Hermetic Library fellow T Polyphilus reviews The Golden Epistle: A Letter to the Brethren at Mont Dieu by William of St Theirry, translated by Theodore Berkeley, introduced by J Déchanet.
This little 12th-century Cistercian treatise is one of the best-ever works on contemplation from a Christian source. Record of its authorship was dimmed for centuries, and it found itself erroneously attributed to Bernard of Clairvaux, Guigo the Carthusian, and Bonaventure.
Never officially impeached on any count, this document was instead consistently praised for the practical use of a spiritual elite. Yet it sometimes strikes notes surprisingly reminiscent of Valentinian gnosis, such as the division of men into groups governed by their animal, rational, and spiritual principles.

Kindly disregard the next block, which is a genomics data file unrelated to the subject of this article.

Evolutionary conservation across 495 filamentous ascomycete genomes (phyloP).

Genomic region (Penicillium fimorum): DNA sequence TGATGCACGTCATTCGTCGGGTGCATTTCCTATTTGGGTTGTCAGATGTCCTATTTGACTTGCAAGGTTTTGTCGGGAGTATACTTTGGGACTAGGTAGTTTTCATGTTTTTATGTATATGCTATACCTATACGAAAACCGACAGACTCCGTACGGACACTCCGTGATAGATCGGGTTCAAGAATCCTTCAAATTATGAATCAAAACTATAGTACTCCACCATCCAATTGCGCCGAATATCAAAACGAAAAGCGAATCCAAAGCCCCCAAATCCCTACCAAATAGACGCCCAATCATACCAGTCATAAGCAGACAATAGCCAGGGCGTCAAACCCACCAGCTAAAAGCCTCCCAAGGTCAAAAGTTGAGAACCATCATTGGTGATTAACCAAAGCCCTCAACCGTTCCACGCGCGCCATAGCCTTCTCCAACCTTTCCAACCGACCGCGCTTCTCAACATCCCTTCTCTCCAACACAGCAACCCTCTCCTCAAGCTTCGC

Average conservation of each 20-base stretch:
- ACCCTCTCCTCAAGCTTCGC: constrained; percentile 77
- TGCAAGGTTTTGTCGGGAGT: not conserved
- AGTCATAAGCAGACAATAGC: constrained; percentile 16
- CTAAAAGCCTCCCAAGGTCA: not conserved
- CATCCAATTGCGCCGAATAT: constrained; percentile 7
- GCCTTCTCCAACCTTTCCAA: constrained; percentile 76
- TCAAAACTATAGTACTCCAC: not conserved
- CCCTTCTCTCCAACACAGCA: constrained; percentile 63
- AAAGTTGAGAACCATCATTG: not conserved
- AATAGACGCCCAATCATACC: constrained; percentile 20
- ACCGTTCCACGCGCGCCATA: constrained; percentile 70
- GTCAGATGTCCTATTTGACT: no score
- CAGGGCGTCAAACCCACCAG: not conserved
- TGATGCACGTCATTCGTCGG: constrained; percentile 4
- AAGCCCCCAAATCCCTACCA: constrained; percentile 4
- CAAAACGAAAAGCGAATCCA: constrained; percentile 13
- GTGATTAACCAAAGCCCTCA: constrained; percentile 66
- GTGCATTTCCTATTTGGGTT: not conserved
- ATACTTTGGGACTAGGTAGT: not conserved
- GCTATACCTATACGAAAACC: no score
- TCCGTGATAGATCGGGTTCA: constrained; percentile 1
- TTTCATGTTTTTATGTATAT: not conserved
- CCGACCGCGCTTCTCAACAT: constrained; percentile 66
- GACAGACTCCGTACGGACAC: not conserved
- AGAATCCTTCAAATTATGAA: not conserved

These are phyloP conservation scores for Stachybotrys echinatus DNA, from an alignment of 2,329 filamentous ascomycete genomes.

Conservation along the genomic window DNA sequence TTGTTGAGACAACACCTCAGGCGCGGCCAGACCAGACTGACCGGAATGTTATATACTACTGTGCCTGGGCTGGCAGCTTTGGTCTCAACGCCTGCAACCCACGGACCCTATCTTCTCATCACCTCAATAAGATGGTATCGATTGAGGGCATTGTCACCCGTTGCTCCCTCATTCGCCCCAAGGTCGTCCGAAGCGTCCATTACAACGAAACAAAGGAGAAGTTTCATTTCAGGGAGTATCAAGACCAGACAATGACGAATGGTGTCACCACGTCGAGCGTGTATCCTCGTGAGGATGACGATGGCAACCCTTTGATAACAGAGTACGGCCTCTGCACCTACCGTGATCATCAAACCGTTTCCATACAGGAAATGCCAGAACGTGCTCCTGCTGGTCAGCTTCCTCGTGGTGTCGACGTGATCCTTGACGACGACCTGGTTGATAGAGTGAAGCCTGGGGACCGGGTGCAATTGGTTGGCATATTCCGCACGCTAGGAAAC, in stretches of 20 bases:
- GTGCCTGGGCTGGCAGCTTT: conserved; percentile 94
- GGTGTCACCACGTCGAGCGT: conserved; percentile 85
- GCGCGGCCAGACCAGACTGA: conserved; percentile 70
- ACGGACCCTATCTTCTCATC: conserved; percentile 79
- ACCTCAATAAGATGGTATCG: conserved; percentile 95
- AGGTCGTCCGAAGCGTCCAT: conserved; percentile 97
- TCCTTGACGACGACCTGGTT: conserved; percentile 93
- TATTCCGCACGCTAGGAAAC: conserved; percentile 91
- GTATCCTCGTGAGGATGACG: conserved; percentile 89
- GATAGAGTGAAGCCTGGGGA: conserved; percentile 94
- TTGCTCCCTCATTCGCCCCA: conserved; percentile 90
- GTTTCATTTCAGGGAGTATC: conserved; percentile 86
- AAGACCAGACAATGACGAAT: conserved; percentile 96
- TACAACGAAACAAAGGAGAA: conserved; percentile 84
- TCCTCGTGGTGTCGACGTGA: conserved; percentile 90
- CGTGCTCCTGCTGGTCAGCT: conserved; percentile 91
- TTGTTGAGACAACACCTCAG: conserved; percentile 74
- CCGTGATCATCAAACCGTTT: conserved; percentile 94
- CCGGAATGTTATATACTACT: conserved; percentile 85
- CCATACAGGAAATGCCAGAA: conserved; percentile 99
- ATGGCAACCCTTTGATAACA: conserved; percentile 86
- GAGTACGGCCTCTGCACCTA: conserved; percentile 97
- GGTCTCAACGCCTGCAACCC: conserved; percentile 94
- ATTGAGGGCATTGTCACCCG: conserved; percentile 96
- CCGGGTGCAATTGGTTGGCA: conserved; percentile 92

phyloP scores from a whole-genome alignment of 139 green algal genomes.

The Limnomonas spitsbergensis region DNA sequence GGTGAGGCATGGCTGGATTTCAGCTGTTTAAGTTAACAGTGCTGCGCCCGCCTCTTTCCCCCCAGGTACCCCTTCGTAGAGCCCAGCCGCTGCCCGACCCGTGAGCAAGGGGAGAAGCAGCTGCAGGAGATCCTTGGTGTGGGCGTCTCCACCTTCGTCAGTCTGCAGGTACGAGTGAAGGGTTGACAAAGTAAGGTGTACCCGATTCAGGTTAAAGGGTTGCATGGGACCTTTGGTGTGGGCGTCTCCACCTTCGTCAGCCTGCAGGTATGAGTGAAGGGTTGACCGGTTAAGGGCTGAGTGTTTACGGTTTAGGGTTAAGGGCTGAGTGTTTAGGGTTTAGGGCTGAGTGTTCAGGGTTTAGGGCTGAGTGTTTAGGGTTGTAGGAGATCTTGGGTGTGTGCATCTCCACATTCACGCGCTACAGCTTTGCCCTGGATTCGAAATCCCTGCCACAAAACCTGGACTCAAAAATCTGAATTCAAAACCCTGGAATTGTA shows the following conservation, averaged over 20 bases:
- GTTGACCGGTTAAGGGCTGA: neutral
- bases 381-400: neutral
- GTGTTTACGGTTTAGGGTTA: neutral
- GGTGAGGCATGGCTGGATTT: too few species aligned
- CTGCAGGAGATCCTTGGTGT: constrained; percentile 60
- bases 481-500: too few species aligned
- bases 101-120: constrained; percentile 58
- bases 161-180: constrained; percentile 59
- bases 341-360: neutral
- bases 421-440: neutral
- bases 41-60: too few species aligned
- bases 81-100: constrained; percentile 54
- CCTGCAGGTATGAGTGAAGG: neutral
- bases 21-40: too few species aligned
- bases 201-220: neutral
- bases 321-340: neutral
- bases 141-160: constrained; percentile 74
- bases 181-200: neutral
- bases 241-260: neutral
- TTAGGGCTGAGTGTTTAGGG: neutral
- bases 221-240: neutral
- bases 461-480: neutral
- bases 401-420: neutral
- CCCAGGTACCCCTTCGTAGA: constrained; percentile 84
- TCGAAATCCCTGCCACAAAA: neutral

“To refuse to be perfect is to be at fault. Therefore the will must always be fostered with this perfection in view and love made ready. The will must be prevented from dissipating itself on foreign objects, love preserved from defilement. For to this end alone were we created and do we live, to be like God; for we were created in his image.” (II.XVI.259)
William counsels a moderated asceticism with respect to diet and sleep, but a surpassing discipline of individual activity to train the will, and a rejection of external images in favor of inward contemplation. And at the last, real spiritual attainment must be kept secret. [via]